We just got an advance copy of this unique new book. At the convention next week (July 22-26), the organizers will have an exclusive on these, but after the show they will be available from us. It's a lot of fun! Loads of special art for the past 40 years of program books, lots of rare photos of celebs, inside stories of the shows, the awards, the guests.
I'm even mentioned a couple times, since I have been somewhat of a fixture, exhibiting at every show since the first in 1970.
If you're coming this year, we'll be there as usual in 1500 and Anne will have out of print books, comics & more in 5015.
Also within a week or two of the show, we'll have a nice new batch of signed sketchbooks uploaded onto the website. This has gotten to be an annual event for those who can't make the show but want to share in the fun of these unique sketchbooks, often available only at shows or online from us.
Speaking of Will Eisner and The Spirit--at left is a special cover he did for the 1975 San Diego Program Book--the last Spirit Archives from DC Comics just came in. It collects all The Spirit stories and artwork done AFTER the initial end of The Spirit in 1952. It includes a rare newspaper Spirit story from 1966 that has never before been collected.
It's the perfect end to one of the most ambitious Archives collections, and one of my very favorites. Now you can own every eight page Spirit story, as published every week as a Sunday newspaper supplement from June 1940 to 1952.
Who would have imagined, back when I started collecting in the 1960s, that this 26-volume set would be done, let alone all the other amazing reprints of classic comics material. Just yesterday I was reading the latest Little Lulu collection from Dark Horse, this one in full color. Man, we are in our own Golden Age where we can have so much material on our bookshelves, as well as so much information a keystroke away on the internet. Yet the internet can only collect so much and do it in it's own fashion--so I don't see printed books going away anytime in my lifetime.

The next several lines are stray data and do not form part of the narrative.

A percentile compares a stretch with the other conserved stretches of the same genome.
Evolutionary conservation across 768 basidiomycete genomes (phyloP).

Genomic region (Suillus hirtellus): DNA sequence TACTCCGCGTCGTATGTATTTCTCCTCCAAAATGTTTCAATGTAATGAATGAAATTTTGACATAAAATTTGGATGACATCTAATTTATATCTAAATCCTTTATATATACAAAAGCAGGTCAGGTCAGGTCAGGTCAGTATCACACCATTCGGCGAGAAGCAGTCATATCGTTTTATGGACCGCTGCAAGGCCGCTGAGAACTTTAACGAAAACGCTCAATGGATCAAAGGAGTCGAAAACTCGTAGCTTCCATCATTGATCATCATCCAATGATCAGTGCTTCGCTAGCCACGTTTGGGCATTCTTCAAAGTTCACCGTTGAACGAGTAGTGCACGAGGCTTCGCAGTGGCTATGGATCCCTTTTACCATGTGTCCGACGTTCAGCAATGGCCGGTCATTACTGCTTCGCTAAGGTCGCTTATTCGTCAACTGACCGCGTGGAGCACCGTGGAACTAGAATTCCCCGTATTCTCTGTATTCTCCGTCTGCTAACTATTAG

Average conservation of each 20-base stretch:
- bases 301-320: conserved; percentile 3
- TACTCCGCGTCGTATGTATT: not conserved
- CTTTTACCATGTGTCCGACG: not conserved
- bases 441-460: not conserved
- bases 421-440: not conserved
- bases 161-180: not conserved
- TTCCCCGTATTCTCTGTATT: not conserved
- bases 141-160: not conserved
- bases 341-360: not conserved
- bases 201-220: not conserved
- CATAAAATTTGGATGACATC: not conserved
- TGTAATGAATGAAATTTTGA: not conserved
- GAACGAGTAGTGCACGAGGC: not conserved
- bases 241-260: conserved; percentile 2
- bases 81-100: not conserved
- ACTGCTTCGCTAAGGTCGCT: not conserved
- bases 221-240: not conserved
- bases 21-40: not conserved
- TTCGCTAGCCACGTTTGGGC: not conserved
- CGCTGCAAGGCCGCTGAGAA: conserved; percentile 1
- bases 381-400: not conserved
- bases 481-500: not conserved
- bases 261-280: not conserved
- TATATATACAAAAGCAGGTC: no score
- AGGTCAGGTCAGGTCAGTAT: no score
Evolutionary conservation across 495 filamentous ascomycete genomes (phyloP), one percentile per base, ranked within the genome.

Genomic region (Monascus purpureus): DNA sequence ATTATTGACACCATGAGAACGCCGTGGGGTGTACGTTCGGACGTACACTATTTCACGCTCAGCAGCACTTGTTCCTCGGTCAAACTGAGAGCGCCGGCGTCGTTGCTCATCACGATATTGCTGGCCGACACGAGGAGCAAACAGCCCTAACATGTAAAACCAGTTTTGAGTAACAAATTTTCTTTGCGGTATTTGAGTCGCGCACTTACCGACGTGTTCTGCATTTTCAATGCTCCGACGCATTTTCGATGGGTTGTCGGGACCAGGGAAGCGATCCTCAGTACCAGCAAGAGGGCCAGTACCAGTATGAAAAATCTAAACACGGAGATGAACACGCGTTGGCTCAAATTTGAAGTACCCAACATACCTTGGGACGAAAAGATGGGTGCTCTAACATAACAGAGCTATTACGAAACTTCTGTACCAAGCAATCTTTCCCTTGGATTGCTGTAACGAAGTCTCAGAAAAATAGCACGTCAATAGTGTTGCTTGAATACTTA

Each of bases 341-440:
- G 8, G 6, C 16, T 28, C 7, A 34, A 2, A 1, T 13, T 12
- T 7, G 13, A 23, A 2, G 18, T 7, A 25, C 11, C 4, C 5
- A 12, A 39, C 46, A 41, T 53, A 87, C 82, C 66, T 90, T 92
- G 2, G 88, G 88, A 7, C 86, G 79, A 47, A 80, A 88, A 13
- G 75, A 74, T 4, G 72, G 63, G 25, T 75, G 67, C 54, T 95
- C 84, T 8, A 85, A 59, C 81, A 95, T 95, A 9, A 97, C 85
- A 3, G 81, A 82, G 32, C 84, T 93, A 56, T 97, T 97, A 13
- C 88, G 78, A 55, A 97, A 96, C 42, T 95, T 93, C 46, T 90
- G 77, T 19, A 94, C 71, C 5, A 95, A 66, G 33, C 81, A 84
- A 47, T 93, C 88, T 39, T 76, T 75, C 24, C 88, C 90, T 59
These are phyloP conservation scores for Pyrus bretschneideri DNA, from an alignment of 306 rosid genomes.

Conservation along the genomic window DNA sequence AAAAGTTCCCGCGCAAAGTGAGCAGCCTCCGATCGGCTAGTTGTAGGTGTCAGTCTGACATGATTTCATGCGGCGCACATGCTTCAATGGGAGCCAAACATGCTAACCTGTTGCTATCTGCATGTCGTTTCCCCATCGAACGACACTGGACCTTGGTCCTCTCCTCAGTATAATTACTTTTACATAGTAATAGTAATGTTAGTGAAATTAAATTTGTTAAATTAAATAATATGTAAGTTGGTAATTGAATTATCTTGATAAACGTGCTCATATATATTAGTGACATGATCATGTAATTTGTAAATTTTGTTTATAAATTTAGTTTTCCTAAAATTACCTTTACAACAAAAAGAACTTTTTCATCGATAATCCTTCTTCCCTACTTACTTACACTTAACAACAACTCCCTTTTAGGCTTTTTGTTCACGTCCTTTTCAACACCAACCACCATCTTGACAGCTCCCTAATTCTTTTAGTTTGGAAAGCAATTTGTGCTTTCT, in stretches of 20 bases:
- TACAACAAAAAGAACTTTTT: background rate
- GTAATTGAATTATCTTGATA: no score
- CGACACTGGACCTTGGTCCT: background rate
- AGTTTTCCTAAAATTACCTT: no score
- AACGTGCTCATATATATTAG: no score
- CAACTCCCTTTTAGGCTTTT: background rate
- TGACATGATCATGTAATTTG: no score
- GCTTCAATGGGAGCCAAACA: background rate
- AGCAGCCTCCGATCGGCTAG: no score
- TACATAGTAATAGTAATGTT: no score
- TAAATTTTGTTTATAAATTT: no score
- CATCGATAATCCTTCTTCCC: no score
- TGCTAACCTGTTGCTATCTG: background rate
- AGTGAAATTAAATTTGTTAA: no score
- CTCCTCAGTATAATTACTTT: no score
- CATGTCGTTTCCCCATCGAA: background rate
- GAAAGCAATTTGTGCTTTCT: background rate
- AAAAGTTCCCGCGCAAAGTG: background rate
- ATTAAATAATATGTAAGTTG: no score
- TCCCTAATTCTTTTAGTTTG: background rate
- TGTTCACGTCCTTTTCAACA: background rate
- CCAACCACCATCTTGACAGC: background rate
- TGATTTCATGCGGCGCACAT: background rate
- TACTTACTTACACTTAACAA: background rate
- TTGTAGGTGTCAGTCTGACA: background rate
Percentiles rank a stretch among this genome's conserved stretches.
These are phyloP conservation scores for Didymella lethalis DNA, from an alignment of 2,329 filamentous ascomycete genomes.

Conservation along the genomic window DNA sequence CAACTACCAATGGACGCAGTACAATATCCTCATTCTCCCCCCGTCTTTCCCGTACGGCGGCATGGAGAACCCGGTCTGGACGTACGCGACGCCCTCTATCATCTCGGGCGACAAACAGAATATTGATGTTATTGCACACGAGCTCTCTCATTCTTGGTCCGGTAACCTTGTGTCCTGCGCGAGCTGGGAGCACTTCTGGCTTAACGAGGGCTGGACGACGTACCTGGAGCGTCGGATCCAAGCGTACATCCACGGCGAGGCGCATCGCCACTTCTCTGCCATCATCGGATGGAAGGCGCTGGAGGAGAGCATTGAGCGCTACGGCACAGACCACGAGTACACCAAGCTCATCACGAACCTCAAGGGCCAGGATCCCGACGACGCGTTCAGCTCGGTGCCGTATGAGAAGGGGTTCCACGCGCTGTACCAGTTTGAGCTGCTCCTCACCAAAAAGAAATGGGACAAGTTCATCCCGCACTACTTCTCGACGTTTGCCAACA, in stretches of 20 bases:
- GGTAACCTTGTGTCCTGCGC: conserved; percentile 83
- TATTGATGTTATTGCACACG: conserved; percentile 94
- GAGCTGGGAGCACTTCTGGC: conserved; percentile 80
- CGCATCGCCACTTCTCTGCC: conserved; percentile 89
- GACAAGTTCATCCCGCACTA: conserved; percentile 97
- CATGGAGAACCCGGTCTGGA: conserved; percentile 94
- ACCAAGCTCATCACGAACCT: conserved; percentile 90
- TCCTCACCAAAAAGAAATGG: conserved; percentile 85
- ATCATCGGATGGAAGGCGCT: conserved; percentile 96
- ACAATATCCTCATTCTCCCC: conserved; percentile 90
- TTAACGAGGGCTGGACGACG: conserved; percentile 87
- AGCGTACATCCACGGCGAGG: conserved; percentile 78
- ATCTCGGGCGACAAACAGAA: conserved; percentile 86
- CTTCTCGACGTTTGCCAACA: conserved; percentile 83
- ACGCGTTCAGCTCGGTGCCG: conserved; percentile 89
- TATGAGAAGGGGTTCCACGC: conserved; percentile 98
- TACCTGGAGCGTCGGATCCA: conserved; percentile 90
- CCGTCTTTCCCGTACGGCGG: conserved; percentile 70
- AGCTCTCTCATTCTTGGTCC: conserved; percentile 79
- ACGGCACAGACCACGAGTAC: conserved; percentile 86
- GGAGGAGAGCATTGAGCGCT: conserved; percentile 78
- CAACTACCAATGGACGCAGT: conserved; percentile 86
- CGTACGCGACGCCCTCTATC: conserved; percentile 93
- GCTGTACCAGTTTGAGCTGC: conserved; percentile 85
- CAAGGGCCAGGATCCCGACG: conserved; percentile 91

The Art of Harvey Kurtzman
The legendary Denis Kitchen (Kitchen Sink Press, long may they be remembered) has been busy behind the scenes and here we have his latest project. It's THE book on Kurtzman. Denis is now the agent for Kurtzman's estate, on top of his long relationship with Harvey over the years. Denis published Harvey's one-and-only "underground" comic, Kurtzman Komics, and lots of other fine projects as Kitchen Sink Press. So he knows the players, the inside stories and he has the art to choose the best...
And the result is a fine new art book from the prestigious publisher Abrams (Secret Identity, J.C. Leyendecker, R. Crumb's Heroes of Blues and Jazz, et al). As you may know, Kurtzman's follow-up to Mad, which he created, was Humbug. This is also currently in print, along with Little Annie Fanny (Dark Horse) and The Mad Archives.
It's a good time to be a Kurtzman fan.
Denis Kitchen is also behind the recently released Underground Classics: The Transformation of Comics into Comix.
Denis' daughter Alexa, now ten years old, is a very young cartoonist and, amazingly, has a second book coming out this Fall. Her first was Drawing Comics is Easy (Except When It's Hard) in 2006. [My partner Anne and I still have a few copies with a signed bookplate we printed for it. You can email Anne at firstname.lastname@example.org.]
Alexa's second book will be Grownups are Dumb! ((No Offense)), published by the Disney publisher, Hyperion.
Next time around, news from the San Diego Comic-Con. Watch for it in two weeks.
Best Wishes, Bud